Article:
It's really advantageous to pre-ride or train on a particular course if at all possible, knowing how long the climbs are and when recovery zones come helps me a lot.
 

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Ok, I�m beginning to think that nutrition is something you need to work on based on your last post..... at an all out pace, you will bonk out between 45 minutes and 2 hours depending on a lot of factors (how rested, what you�ve eaten, and genetics). So for you to bonk out at 90 minutes sounds absolutely normal and more of a nutrition issue than a lack of training!

As for what you should use for nutrition, this is purely a personal preference and requires you to experiment and find what works for you. My body has an issue digesting sugar, it absorbs really slow into my bloodstream..... oddly enough it means that I run really well off of sugar because I don�t get a sugar spike and I digest it at an even rate of speed! My go-to is �Shotblocks� and �PJ pickle juice�. I eat an entire package of shot blocks before a race, then I eat 3 individual shot blocks each half hour (there are 6 shot blocks in a package). I think drink a 2.5 ounce bottle of pickle juice before the race and then once every three hours. It eliminates cramps and lower perceived effort drastically. This method has worked AMAZING for me even in a 100 mile race, but my buddy can�t use them because he gets such a bad sugar spike..... he prefers granola bars like Cliffbars. Even know a guy on the Keto diet that has a bunch of bacon strips in his top tube sack, so seriously, you�ll have to experiment to see what works for you!

I can honestly say that I�d be a bit less concerned about pace if at any point in the race you have a climb bigger than 100� in elevation or stretches of single track. These obstacles will cause your estimated pace to fall while at the same time cause you to panic and go too hard in an effort to recover your pace..... it will blow your race unless you have a very good understanding of the course and a lot of pacing experience. Instead I would focus more on how you feel and go from there. For the first hour just go moderately hard and go as fast as you think you can maintain for the race. For the second hour on, when you feel like you�re going pretty hard, go just a bit harder. After an hour your mind starts a mental spiral that will raise perceived effort in an attempt to slow you down even though you have a lot left in the tank. It will hurt, but you need to go a bit on �override mode� and power through it a bit, it will get better!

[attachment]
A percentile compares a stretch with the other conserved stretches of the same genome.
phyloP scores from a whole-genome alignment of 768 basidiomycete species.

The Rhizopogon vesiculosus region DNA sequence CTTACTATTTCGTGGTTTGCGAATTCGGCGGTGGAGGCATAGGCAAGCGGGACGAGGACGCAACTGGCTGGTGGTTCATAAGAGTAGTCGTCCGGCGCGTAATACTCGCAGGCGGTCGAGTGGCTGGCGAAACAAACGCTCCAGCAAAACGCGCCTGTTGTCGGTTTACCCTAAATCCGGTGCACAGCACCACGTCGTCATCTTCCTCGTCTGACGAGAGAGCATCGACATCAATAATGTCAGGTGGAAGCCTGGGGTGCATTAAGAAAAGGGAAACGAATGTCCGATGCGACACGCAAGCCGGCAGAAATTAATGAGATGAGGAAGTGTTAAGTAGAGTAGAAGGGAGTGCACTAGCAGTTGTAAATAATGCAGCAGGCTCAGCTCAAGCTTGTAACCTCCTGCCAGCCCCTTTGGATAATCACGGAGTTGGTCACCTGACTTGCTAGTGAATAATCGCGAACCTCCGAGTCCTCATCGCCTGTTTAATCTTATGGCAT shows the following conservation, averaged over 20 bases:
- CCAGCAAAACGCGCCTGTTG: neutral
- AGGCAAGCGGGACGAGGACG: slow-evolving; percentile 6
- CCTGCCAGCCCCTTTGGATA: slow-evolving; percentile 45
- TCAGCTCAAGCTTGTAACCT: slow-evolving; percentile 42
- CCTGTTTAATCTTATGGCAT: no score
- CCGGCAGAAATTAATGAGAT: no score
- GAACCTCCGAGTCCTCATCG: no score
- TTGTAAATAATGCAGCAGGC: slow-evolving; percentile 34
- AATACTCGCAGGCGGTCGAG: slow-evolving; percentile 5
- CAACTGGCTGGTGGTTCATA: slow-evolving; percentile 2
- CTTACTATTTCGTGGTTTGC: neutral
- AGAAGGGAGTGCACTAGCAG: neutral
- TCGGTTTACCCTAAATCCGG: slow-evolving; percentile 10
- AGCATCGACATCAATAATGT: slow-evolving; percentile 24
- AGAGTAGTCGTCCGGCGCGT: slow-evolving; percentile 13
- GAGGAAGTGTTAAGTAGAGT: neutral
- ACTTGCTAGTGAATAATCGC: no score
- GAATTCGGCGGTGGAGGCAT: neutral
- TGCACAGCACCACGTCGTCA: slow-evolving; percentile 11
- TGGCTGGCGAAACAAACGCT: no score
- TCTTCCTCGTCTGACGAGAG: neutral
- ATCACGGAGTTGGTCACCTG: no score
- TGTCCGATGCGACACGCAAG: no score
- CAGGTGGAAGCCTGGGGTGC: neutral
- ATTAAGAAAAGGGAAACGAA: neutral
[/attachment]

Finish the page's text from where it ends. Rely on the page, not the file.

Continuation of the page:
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On this 18 mile race mentioned above, I did go out hard. I had every intention of finishing the race, by my time estimation, before I bonked or faded or whatever. It did not work, I think, because my training had only conditioned me for about 70-80 minutes of all-out race pace. I think I pooped out at 90 minutes (of course there are other factors like nutrition and such that might have confounded things). In that race, had I started "slow", I probably would have been trailing the 5 guys that passed me late in the race for the whole race, but I would have had to deal with a bunch of slower guys who fell off before the first lap ended. That was a tight course. I knew I needed to get near the front.
This is what you should have done. You just mis managed a combination of hydration/nutrition/recovery strategy/ fitness.

Racing from behind takes an insanely fit person or someone who naturally comes on hard late in the race. This is extremely rare in lower ranks, so I would take any comments from a bunch is seasoned Cat1 racers who say this is their strategy. With a grain of salt.

It takes a special kind of person and a good negotiator to get through traffic. In Cat 1, there is lots of respect to let you by, but not in cat 2 or 3 and mass starts marathons are problematic.

Since then, I have done only a few races, but in one fatbike race I managed to maintain very consistent lap times (without a clock or anything - just on feel). It took a lot of concentration to stay on task and in my "efficient zone". That was an ideal race distance and time for me, though. Had that race been 2 or 3 more laps (they were short laps), I don't know what would have happened.